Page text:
No one whose followed the situation in Israel was shocked by this summer’s Gaza War, the seventh in as many years. The United Nations certainly planned for it, with a contingency plan reckoning 50,000 displaced they’d have to shelter.
That sounded great until 350,000 people showed up at their shelters, with Israel ordering civilians out of residential areas en masse. The shelters were bombed too, which was also not in the UN’s game plan.
UNICEF says that the underestimates added to the “extraordinarily dire” humanitarian situation in dire, and that without a significant easing of the Israeli blockade, the damage caused by six weeks of Israeli attacks would take at least 18 years to repair.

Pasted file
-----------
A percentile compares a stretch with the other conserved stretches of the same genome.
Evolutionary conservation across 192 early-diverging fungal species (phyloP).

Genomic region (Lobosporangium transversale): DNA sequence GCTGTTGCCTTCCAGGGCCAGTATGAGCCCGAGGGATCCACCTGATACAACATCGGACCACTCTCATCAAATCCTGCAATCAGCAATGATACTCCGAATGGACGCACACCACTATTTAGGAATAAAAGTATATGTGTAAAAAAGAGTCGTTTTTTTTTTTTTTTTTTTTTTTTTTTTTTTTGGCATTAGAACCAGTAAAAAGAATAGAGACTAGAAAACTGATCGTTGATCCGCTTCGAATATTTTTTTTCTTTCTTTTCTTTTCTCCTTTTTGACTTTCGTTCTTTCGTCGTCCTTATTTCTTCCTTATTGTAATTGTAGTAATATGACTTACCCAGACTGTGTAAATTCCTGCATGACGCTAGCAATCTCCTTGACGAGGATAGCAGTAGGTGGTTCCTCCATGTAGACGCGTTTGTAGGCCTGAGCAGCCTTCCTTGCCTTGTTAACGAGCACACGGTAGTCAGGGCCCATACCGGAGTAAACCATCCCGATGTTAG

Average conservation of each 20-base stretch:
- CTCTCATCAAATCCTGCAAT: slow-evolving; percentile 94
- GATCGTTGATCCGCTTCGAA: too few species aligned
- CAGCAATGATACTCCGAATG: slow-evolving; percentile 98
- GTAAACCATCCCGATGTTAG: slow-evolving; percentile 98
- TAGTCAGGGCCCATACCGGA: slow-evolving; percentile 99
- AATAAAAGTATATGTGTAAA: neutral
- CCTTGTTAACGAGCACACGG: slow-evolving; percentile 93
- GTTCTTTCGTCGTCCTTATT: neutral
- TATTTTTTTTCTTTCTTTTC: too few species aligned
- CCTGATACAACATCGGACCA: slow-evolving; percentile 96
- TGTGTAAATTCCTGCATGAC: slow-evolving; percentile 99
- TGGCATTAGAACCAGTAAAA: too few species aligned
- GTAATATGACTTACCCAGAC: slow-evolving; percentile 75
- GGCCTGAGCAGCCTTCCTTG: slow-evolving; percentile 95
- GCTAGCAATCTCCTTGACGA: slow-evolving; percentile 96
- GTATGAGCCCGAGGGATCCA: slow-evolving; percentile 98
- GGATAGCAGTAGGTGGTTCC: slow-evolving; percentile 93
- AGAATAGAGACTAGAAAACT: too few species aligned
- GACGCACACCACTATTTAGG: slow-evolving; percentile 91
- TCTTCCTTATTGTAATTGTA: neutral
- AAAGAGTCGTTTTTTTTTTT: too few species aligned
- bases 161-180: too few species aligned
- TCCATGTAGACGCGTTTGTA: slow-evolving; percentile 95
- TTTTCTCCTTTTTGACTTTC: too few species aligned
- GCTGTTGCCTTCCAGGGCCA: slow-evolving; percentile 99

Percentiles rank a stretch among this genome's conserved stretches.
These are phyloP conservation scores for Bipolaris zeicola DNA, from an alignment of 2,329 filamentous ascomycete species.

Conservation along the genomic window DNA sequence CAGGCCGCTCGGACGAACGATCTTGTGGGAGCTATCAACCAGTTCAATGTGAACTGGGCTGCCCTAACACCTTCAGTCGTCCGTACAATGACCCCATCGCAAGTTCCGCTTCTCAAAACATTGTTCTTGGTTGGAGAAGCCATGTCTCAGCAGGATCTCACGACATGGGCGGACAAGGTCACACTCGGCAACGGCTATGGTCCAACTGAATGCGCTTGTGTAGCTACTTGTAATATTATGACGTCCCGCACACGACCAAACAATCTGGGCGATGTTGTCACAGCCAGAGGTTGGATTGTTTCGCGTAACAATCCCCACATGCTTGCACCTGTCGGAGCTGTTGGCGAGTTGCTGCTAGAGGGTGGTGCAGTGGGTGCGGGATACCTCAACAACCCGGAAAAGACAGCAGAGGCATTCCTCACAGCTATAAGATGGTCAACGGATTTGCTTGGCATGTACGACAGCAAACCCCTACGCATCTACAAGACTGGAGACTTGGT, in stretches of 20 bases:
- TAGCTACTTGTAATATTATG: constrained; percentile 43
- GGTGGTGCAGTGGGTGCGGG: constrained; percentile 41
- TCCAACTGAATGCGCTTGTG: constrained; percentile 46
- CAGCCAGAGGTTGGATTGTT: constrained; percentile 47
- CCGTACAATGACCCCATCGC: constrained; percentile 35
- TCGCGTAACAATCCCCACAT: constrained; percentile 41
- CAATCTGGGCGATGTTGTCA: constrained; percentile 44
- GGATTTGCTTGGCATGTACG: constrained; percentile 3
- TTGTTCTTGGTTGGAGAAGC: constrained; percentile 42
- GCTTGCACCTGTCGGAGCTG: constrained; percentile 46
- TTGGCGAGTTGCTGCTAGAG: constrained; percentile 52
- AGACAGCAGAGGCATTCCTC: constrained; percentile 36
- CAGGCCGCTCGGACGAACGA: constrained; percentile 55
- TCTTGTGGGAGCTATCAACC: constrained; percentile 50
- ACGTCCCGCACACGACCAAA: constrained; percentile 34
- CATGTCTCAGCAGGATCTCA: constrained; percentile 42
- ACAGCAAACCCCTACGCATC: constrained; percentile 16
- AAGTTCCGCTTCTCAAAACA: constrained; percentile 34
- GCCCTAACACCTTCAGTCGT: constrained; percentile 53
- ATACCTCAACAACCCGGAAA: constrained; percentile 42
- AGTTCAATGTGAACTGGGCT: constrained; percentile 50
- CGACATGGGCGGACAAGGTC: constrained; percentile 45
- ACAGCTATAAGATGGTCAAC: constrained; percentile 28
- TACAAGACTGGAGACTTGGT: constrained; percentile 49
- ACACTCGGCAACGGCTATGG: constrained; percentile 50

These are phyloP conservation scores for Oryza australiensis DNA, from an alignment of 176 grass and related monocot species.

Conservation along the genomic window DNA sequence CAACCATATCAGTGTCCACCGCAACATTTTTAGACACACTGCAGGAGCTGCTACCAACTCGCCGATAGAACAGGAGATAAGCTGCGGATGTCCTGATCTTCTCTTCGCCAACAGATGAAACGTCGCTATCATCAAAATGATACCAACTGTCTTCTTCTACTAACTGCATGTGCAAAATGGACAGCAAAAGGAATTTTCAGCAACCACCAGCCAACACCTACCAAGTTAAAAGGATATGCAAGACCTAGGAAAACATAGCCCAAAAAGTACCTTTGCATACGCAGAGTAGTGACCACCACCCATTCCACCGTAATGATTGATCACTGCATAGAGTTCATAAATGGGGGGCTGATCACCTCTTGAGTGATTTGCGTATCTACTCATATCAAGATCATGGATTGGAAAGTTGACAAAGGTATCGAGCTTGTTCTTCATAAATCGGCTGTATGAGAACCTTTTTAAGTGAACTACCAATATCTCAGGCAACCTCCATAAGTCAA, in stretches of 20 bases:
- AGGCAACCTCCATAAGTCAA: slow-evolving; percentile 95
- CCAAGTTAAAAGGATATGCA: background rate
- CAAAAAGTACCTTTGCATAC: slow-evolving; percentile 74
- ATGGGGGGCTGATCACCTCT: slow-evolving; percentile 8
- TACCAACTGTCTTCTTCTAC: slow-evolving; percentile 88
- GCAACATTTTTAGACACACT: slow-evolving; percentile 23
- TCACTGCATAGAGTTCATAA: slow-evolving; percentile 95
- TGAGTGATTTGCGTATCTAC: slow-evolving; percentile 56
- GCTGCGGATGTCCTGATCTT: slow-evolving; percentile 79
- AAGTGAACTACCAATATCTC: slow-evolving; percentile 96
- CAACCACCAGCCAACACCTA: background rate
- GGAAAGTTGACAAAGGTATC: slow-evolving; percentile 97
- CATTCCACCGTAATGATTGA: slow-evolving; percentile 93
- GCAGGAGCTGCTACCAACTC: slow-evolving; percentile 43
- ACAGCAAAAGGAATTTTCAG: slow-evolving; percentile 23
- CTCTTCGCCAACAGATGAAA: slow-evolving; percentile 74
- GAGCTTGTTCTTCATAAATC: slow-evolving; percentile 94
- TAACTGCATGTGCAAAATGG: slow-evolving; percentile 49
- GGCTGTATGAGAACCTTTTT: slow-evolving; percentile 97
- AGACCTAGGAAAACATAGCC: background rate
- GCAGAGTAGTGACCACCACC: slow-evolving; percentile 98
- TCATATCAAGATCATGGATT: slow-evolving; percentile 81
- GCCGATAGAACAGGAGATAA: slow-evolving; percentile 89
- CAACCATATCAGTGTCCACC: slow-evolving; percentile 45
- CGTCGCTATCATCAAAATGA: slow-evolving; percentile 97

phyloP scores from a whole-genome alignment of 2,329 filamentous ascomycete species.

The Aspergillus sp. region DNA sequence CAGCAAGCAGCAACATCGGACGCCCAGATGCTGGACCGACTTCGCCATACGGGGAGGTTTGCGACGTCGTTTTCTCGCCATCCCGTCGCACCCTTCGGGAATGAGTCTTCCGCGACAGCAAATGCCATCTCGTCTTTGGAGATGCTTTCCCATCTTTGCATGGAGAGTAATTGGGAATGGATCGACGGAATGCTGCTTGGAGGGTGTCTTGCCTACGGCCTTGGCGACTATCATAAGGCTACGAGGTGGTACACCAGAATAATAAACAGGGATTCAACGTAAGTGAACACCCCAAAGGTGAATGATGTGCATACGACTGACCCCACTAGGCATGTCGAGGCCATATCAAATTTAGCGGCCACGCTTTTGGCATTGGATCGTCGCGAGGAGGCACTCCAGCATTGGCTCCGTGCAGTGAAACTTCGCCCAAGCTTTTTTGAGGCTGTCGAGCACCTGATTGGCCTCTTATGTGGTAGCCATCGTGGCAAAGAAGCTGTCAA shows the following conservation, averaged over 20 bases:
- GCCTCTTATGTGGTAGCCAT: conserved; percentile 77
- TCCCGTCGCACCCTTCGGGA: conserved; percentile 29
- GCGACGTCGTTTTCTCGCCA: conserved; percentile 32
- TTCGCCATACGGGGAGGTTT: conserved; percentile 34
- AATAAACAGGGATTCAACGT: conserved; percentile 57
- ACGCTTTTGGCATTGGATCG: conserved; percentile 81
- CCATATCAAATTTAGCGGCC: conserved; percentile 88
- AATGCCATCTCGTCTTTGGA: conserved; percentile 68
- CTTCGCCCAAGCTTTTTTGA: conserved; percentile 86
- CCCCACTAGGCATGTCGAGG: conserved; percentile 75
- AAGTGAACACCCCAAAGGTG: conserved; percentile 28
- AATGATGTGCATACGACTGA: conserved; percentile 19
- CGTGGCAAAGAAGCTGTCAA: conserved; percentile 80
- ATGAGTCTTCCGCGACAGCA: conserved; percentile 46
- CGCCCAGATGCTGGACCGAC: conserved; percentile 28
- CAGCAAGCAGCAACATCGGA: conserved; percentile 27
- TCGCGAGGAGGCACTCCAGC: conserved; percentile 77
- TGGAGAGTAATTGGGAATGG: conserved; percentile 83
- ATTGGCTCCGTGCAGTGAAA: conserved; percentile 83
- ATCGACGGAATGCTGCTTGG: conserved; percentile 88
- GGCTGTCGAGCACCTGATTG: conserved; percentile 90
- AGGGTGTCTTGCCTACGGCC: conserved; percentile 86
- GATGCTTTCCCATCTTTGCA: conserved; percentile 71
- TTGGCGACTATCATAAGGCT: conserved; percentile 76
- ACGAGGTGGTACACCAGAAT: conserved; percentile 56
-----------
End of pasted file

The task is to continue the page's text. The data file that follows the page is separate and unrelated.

The top UNICEF official for Gaza, Canadian human rights lawyer Pernille Ironside, slammed the bombings as leaving Gaza’s children “terrified and terrorized,” and urged an end to the bombings and blockade.
On the Israeli side, the cost has been almost entirely military, with the Gaza rockets doing little significant damage. Israel’s military cost has been estimated at a little over $3.6 billion, with the United States of course covering pretty much all of that out of their annual and emergency aid.